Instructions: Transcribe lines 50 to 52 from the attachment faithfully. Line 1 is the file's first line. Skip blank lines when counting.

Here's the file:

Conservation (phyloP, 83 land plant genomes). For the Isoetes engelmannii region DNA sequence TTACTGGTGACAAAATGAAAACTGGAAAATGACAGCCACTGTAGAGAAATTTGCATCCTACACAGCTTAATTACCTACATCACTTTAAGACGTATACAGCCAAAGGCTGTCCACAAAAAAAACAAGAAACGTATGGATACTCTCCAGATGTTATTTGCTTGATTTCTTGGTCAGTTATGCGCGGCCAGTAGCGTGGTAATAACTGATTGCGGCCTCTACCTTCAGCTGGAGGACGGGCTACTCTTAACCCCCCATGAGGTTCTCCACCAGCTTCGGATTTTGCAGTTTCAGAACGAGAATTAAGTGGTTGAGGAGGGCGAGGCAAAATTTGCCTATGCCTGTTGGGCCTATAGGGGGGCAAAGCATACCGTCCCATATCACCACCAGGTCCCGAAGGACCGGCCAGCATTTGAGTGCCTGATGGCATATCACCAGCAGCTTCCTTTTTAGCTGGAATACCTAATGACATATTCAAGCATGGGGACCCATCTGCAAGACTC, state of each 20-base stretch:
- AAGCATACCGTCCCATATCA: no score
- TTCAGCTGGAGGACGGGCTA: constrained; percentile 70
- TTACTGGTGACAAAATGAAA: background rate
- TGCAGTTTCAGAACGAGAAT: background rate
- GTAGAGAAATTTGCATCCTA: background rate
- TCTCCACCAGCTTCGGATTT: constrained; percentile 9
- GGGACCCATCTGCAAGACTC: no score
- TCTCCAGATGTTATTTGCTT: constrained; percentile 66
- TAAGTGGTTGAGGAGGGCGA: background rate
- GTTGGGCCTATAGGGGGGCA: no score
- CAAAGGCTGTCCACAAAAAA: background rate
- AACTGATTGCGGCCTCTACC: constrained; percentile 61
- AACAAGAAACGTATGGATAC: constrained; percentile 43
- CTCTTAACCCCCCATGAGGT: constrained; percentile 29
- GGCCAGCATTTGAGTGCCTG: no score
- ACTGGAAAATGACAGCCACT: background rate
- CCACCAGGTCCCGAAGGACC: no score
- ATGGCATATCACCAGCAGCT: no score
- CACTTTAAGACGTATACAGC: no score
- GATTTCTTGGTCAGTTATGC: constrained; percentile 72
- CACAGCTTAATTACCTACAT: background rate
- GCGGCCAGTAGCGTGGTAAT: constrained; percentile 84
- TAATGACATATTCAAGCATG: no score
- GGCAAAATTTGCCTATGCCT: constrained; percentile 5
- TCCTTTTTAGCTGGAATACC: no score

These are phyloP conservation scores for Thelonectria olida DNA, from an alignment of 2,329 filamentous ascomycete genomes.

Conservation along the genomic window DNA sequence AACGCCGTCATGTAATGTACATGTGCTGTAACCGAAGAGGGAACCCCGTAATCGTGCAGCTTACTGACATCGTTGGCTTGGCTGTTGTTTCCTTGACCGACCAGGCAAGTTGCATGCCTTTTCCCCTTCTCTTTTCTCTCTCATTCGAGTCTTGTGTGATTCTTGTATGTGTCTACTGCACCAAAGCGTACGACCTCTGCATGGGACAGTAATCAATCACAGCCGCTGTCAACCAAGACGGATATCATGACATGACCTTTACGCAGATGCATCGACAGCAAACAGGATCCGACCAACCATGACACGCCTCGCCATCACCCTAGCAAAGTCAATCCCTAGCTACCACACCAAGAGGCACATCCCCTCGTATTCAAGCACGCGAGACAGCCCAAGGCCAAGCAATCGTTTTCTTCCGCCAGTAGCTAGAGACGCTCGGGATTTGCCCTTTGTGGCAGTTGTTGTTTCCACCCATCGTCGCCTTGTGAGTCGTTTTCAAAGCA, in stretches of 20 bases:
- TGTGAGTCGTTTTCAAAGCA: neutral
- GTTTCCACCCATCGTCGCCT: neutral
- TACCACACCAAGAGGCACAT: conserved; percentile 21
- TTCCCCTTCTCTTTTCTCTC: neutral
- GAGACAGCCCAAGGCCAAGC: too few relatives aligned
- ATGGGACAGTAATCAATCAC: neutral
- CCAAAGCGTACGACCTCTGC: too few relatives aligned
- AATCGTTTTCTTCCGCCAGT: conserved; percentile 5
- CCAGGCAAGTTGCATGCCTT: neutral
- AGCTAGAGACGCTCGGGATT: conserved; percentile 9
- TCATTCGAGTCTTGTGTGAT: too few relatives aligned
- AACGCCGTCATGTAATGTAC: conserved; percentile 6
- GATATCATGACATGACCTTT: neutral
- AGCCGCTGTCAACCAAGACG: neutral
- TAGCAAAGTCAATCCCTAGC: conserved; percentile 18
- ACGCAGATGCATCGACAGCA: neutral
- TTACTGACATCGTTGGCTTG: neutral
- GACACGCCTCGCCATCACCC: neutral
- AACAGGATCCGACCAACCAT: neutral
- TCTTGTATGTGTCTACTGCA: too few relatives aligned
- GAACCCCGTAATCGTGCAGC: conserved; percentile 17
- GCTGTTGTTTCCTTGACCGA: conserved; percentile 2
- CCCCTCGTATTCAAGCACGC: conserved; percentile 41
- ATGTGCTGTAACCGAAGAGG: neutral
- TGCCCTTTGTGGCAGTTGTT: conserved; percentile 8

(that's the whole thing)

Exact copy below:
- GCTGTTGTTTCCTTGACCGA: conserved; percentile 2
- CCCCTCGTATTCAAGCACGC: conserved; percentile 41
- ATGTGCTGTAACCGAAGAGG: neutral